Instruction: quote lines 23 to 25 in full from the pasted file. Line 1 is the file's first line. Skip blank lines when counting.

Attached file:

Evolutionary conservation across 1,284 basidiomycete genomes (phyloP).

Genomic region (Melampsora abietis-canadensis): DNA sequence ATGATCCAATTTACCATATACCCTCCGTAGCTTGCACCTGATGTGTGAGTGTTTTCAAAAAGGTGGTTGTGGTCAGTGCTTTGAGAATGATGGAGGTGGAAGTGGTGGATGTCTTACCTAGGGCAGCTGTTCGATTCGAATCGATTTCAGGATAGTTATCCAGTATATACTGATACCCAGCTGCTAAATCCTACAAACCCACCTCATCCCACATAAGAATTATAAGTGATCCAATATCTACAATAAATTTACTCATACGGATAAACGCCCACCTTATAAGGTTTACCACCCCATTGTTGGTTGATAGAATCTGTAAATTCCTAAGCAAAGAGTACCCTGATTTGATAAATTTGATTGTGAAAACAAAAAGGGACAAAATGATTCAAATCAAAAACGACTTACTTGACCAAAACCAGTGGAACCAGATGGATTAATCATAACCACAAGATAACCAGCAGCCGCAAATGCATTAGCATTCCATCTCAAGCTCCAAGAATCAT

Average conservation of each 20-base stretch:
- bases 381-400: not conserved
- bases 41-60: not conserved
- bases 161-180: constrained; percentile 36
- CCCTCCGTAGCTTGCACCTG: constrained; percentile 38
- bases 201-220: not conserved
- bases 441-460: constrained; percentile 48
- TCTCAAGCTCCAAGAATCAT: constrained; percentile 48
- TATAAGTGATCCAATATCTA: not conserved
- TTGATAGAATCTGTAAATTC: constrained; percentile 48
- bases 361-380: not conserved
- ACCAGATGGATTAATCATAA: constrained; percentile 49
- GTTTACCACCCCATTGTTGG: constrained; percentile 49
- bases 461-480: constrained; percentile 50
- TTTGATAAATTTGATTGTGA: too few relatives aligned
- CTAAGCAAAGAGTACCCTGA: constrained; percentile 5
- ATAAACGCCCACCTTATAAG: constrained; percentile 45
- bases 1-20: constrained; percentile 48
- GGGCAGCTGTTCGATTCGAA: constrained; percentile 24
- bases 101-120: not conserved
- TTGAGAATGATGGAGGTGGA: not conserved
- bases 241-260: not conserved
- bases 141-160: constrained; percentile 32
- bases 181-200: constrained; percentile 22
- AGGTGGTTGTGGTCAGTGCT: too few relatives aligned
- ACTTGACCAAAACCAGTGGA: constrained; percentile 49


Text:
- TTGAGAATGATGGAGGTGGA: not conserved
- bases 241-260: not conserved
- bases 141-160: constrained; percentile 32